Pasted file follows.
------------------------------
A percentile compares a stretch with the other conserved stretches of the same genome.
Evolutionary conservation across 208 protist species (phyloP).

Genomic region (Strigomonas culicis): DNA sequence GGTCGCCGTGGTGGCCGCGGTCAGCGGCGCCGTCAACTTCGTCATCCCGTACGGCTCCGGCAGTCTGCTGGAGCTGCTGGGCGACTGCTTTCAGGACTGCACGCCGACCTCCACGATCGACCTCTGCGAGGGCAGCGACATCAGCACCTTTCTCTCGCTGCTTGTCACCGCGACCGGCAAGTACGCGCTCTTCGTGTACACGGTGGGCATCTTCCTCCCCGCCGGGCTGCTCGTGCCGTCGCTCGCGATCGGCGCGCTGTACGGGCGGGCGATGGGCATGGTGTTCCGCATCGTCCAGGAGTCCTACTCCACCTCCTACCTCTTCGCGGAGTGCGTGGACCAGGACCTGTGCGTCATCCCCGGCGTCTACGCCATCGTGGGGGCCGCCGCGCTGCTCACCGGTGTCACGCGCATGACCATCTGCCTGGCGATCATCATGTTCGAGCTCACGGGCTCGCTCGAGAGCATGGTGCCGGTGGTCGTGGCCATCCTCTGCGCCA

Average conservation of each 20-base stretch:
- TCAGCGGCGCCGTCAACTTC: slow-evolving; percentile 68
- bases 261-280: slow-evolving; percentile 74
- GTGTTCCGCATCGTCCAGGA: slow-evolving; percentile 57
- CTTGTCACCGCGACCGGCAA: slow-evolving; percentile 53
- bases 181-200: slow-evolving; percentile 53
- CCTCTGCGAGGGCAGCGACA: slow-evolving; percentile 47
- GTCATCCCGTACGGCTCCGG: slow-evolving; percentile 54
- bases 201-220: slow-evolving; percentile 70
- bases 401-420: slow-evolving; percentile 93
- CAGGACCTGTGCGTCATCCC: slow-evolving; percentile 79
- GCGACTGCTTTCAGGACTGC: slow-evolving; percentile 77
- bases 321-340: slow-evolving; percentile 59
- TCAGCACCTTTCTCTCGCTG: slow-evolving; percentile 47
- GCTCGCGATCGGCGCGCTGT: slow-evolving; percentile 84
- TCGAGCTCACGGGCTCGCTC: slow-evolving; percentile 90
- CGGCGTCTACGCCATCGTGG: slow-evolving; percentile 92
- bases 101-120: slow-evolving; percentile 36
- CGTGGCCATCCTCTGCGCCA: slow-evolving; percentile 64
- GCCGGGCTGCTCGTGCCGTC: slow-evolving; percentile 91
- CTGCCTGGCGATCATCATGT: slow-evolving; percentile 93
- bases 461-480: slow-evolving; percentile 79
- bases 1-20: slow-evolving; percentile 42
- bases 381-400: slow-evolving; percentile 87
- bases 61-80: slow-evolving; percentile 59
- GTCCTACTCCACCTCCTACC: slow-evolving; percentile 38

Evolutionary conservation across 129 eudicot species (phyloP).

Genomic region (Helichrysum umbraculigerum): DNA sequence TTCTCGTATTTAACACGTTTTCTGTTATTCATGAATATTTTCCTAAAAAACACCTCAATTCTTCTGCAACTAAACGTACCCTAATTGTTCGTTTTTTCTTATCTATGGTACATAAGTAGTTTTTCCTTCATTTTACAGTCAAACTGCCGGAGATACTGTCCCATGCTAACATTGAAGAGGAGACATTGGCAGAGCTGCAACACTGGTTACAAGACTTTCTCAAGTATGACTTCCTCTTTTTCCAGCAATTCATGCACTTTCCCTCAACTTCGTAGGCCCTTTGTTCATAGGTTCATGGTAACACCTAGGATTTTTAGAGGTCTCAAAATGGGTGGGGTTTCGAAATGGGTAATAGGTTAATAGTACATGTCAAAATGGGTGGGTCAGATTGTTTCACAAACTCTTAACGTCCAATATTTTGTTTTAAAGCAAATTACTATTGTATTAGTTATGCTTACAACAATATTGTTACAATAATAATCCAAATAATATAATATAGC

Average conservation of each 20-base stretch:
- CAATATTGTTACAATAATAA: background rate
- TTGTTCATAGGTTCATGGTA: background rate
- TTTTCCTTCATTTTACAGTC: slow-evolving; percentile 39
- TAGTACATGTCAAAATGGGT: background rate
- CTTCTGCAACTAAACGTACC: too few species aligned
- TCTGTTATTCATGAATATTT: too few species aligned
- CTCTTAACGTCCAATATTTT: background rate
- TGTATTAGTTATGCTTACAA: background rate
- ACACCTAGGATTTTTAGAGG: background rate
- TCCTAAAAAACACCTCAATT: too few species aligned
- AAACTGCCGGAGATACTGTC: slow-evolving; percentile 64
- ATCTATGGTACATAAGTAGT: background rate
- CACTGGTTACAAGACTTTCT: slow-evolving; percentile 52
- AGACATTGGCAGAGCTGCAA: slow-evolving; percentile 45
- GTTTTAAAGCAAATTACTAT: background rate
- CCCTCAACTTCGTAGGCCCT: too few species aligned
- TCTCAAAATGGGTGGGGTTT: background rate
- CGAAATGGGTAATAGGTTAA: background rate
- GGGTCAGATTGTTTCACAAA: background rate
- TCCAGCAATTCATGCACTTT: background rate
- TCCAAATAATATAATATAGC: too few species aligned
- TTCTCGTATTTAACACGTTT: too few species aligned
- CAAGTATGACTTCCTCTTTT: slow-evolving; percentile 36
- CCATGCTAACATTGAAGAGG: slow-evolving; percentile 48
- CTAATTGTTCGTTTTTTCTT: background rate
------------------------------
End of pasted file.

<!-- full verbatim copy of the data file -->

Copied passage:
A percentile compares a stretch with the other conserved stretches of the same genome.
Evolutionary conservation across 208 protist species (phyloP).

Genomic region (Strigomonas culicis): DNA sequence GGTCGCCGTGGTGGCCGCGGTCAGCGGCGCCGTCAACTTCGTCATCCCGTACGGCTCCGGCAGTCTGCTGGAGCTGCTGGGCGACTGCTTTCAGGACTGCACGCCGACCTCCACGATCGACCTCTGCGAGGGCAGCGACATCAGCACCTTTCTCTCGCTGCTTGTCACCGCGACCGGCAAGTACGCGCTCTTCGTGTACACGGTGGGCATCTTCCTCCCCGCCGGGCTGCTCGTGCCGTCGCTCGCGATCGGCGCGCTGTACGGGCGGGCGATGGGCATGGTGTTCCGCATCGTCCAGGAGTCCTACTCCACCTCCTACCTCTTCGCGGAGTGCGTGGACCAGGACCTGTGCGTCATCCCCGGCGTCTACGCCATCGTGGGGGCCGCCGCGCTGCTCACCGGTGTCACGCGCATGACCATCTGCCTGGCGATCATCATGTTCGAGCTCACGGGCTCGCTCGAGAGCATGGTGCCGGTGGTCGTGGCCATCCTCTGCGCCA

Average conservation of each 20-base stretch:
- TCAGCGGCGCCGTCAACTTC: slow-evolving; percentile 68
- bases 261-280: slow-evolving; percentile 74
- GTGTTCCGCATCGTCCAGGA: slow-evolving; percentile 57
- CTTGTCACCGCGACCGGCAA: slow-evolving; percentile 53
- bases 181-200: slow-evolving; percentile 53
- CCTCTGCGAGGGCAGCGACA: slow-evolving; percentile 47
- GTCATCCCGTACGGCTCCGG: slow-evolving; percentile 54
- bases 201-220: slow-evolving; percentile 70
- bases 401-420: slow-evolving; percentile 93
- CAGGACCTGTGCGTCATCCC: slow-evolving; percentile 79
- GCGACTGCTTTCAGGACTGC: slow-evolving; percentile 77
- bases 321-340: slow-evolving; percentile 59
- TCAGCACCTTTCTCTCGCTG: slow-evolving; percentile 47
- GCTCGCGATCGGCGCGCTGT: slow-evolving; percentile 84
- TCGAGCTCACGGGCTCGCTC: slow-evolving; percentile 90
- CGGCGTCTACGCCATCGTGG: slow-evolving; percentile 92
- bases 101-120: slow-evolving; percentile 36
- CGTGGCCATCCTCTGCGCCA: slow-evolving; percentile 64
- GCCGGGCTGCTCGTGCCGTC: slow-evolving; percentile 91
- CTGCCTGGCGATCATCATGT: slow-evolving; percentile 93
- bases 461-480: slow-evolving; percentile 79
- bases 1-20: slow-evolving; percentile 42
- bases 381-400: slow-evolving; percentile 87
- bases 61-80: slow-evolving; percentile 59
- GTCCTACTCCACCTCCTACC: slow-evolving; percentile 38

Evolutionary conservation across 129 eudicot species (phyloP).

Genomic region (Helichrysum umbraculigerum): DNA sequence TTCTCGTATTTAACACGTTTTCTGTTATTCATGAATATTTTCCTAAAAAACACCTCAATTCTTCTGCAACTAAACGTACCCTAATTGTTCGTTTTTTCTTATCTATGGTACATAAGTAGTTTTTCCTTCATTTTACAGTCAAACTGCCGGAGATACTGTCCCATGCTAACATTGAAGAGGAGACATTGGCAGAGCTGCAACACTGGTTACAAGACTTTCTCAAGTATGACTTCCTCTTTTTCCAGCAATTCATGCACTTTCCCTCAACTTCGTAGGCCCTTTGTTCATAGGTTCATGGTAACACCTAGGATTTTTAGAGGTCTCAAAATGGGTGGGGTTTCGAAATGGGTAATAGGTTAATAGTACATGTCAAAATGGGTGGGTCAGATTGTTTCACAAACTCTTAACGTCCAATATTTTGTTTTAAAGCAAATTACTATTGTATTAGTTATGCTTACAACAATATTGTTACAATAATAATCCAAATAATATAATATAGC

Average conservation of each 20-base stretch:
- CAATATTGTTACAATAATAA: background rate
- TTGTTCATAGGTTCATGGTA: background rate
- TTTTCCTTCATTTTACAGTC: slow-evolving; percentile 39
- TAGTACATGTCAAAATGGGT: background rate
- CTTCTGCAACTAAACGTACC: too few species aligned
- TCTGTTATTCATGAATATTT: too few species aligned
- CTCTTAACGTCCAATATTTT: background rate
- TGTATTAGTTATGCTTACAA: background rate
- ACACCTAGGATTTTTAGAGG: background rate
- TCCTAAAAAACACCTCAATT: too few species aligned
- AAACTGCCGGAGATACTGTC: slow-evolving; percentile 64
- ATCTATGGTACATAAGTAGT: background rate
- CACTGGTTACAAGACTTTCT: slow-evolving; percentile 52
- AGACATTGGCAGAGCTGCAA: slow-evolving; percentile 45
- GTTTTAAAGCAAATTACTAT: background rate
- CCCTCAACTTCGTAGGCCCT: too few species aligned
- TCTCAAAATGGGTGGGGTTT: background rate
- CGAAATGGGTAATAGGTTAA: background rate
- GGGTCAGATTGTTTCACAAA: background rate
- TCCAGCAATTCATGCACTTT: background rate
- TCCAAATAATATAATATAGC: too few species aligned
- TTCTCGTATTTAACACGTTT: too few species aligned
- CAAGTATGACTTCCTCTTTT: slow-evolving; percentile 36
- CCATGCTAACATTGAAGAGG: slow-evolving; percentile 48
- CTAATTGTTCGTTTTTTCTT: background rate